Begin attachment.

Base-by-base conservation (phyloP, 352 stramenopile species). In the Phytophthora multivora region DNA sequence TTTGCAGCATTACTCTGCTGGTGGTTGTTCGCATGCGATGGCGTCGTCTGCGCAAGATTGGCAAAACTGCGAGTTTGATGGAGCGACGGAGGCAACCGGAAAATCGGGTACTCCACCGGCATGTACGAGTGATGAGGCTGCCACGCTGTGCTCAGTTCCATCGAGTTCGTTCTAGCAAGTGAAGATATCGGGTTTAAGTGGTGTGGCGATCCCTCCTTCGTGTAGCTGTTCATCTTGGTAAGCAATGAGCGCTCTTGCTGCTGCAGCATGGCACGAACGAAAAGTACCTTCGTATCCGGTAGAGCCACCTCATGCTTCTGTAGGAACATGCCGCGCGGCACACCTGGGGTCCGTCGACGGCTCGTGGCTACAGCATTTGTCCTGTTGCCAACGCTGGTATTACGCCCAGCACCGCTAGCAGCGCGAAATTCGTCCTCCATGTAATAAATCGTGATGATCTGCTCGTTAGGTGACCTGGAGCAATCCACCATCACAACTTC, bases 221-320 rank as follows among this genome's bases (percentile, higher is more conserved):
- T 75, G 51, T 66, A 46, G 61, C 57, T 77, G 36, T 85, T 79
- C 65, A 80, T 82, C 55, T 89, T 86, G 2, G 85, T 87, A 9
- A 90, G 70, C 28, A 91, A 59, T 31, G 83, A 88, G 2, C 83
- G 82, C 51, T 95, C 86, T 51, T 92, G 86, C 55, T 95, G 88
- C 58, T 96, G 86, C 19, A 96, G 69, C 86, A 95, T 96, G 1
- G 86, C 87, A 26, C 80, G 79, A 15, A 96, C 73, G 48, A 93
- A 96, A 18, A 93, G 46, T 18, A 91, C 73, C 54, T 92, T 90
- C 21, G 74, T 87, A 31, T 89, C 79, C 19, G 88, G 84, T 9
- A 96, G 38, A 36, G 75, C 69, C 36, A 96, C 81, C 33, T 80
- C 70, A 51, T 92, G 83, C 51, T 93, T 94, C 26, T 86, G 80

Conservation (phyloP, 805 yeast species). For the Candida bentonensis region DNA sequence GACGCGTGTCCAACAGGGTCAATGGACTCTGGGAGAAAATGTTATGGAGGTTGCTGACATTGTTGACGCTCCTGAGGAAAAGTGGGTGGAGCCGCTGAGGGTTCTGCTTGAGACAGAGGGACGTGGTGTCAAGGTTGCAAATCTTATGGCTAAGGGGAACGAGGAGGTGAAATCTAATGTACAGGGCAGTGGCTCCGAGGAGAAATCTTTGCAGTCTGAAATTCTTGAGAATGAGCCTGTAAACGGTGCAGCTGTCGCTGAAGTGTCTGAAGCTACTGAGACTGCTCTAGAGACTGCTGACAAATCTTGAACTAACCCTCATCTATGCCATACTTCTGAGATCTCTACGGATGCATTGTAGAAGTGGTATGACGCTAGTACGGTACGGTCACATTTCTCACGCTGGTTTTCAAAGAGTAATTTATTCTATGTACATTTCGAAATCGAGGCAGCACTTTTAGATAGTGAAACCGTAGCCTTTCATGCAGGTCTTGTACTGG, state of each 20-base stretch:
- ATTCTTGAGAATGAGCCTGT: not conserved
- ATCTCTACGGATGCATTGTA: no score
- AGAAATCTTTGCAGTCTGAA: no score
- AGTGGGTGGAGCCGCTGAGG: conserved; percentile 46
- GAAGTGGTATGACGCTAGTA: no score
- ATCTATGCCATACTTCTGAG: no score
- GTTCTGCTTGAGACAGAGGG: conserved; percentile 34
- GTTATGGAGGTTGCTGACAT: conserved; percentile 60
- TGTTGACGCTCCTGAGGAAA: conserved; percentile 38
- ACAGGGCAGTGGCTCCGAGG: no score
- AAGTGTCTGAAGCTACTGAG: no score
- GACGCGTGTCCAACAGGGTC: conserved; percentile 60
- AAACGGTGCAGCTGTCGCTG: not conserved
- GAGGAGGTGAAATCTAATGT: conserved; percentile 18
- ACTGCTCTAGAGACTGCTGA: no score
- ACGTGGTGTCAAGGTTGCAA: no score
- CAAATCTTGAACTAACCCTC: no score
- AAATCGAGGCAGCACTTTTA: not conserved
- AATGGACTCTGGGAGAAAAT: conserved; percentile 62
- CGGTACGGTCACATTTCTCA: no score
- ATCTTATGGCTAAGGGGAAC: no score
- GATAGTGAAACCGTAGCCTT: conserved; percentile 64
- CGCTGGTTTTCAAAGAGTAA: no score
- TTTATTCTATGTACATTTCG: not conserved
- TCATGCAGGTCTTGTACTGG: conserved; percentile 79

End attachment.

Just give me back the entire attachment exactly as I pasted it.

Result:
Base-by-base conservation (phyloP, 352 stramenopile species). In the Phytophthora multivora region DNA sequence TTTGCAGCATTACTCTGCTGGTGGTTGTTCGCATGCGATGGCGTCGTCTGCGCAAGATTGGCAAAACTGCGAGTTTGATGGAGCGACGGAGGCAACCGGAAAATCGGGTACTCCACCGGCATGTACGAGTGATGAGGCTGCCACGCTGTGCTCAGTTCCATCGAGTTCGTTCTAGCAAGTGAAGATATCGGGTTTAAGTGGTGTGGCGATCCCTCCTTCGTGTAGCTGTTCATCTTGGTAAGCAATGAGCGCTCTTGCTGCTGCAGCATGGCACGAACGAAAAGTACCTTCGTATCCGGTAGAGCCACCTCATGCTTCTGTAGGAACATGCCGCGCGGCACACCTGGGGTCCGTCGACGGCTCGTGGCTACAGCATTTGTCCTGTTGCCAACGCTGGTATTACGCCCAGCACCGCTAGCAGCGCGAAATTCGTCCTCCATGTAATAAATCGTGATGATCTGCTCGTTAGGTGACCTGGAGCAATCCACCATCACAACTTC, bases 221-320 rank as follows among this genome's bases (percentile, higher is more conserved):
- T 75, G 51, T 66, A 46, G 61, C 57, T 77, G 36, T 85, T 79
- C 65, A 80, T 82, C 55, T 89, T 86, G 2, G 85, T 87, A 9
- A 90, G 70, C 28, A 91, A 59, T 31, G 83, A 88, G 2, C 83
- G 82, C 51, T 95, C 86, T 51, T 92, G 86, C 55, T 95, G 88
- C 58, T 96, G 86, C 19, A 96, G 69, C 86, A 95, T 96, G 1
- G 86, C 87, A 26, C 80, G 79, A 15, A 96, C 73, G 48, A 93
- A 96, A 18, A 93, G 46, T 18, A 91, C 73, C 54, T 92, T 90
- C 21, G 74, T 87, A 31, T 89, C 79, C 19, G 88, G 84, T 9
- A 96, G 38, A 36, G 75, C 69, C 36, A 96, C 81, C 33, T 80
- C 70, A 51, T 92, G 83, C 51, T 93, T 94, C 26, T 86, G 80

Conservation (phyloP, 805 yeast species). For the Candida bentonensis region DNA sequence GACGCGTGTCCAACAGGGTCAATGGACTCTGGGAGAAAATGTTATGGAGGTTGCTGACATTGTTGACGCTCCTGAGGAAAAGTGGGTGGAGCCGCTGAGGGTTCTGCTTGAGACAGAGGGACGTGGTGTCAAGGTTGCAAATCTTATGGCTAAGGGGAACGAGGAGGTGAAATCTAATGTACAGGGCAGTGGCTCCGAGGAGAAATCTTTGCAGTCTGAAATTCTTGAGAATGAGCCTGTAAACGGTGCAGCTGTCGCTGAAGTGTCTGAAGCTACTGAGACTGCTCTAGAGACTGCTGACAAATCTTGAACTAACCCTCATCTATGCCATACTTCTGAGATCTCTACGGATGCATTGTAGAAGTGGTATGACGCTAGTACGGTACGGTCACATTTCTCACGCTGGTTTTCAAAGAGTAATTTATTCTATGTACATTTCGAAATCGAGGCAGCACTTTTAGATAGTGAAACCGTAGCCTTTCATGCAGGTCTTGTACTGG, state of each 20-base stretch:
- ATTCTTGAGAATGAGCCTGT: not conserved
- ATCTCTACGGATGCATTGTA: no score
- AGAAATCTTTGCAGTCTGAA: no score
- AGTGGGTGGAGCCGCTGAGG: conserved; percentile 46
- GAAGTGGTATGACGCTAGTA: no score
- ATCTATGCCATACTTCTGAG: no score
- GTTCTGCTTGAGACAGAGGG: conserved; percentile 34
- GTTATGGAGGTTGCTGACAT: conserved; percentile 60
- TGTTGACGCTCCTGAGGAAA: conserved; percentile 38
- ACAGGGCAGTGGCTCCGAGG: no score
- AAGTGTCTGAAGCTACTGAG: no score
- GACGCGTGTCCAACAGGGTC: conserved; percentile 60
- AAACGGTGCAGCTGTCGCTG: not conserved
- GAGGAGGTGAAATCTAATGT: conserved; percentile 18
- ACTGCTCTAGAGACTGCTGA: no score
- ACGTGGTGTCAAGGTTGCAA: no score
- CAAATCTTGAACTAACCCTC: no score
- AAATCGAGGCAGCACTTTTA: not conserved
- AATGGACTCTGGGAGAAAAT: conserved; percentile 62
- CGGTACGGTCACATTTCTCA: no score
- ATCTTATGGCTAAGGGGAAC: no score
- GATAGTGAAACCGTAGCCTT: conserved; percentile 64
- CGCTGGTTTTCAAAGAGTAA: no score
- TTTATTCTATGTACATTTCG: not conserved
- TCATGCAGGTCTTGTACTGG: conserved; percentile 79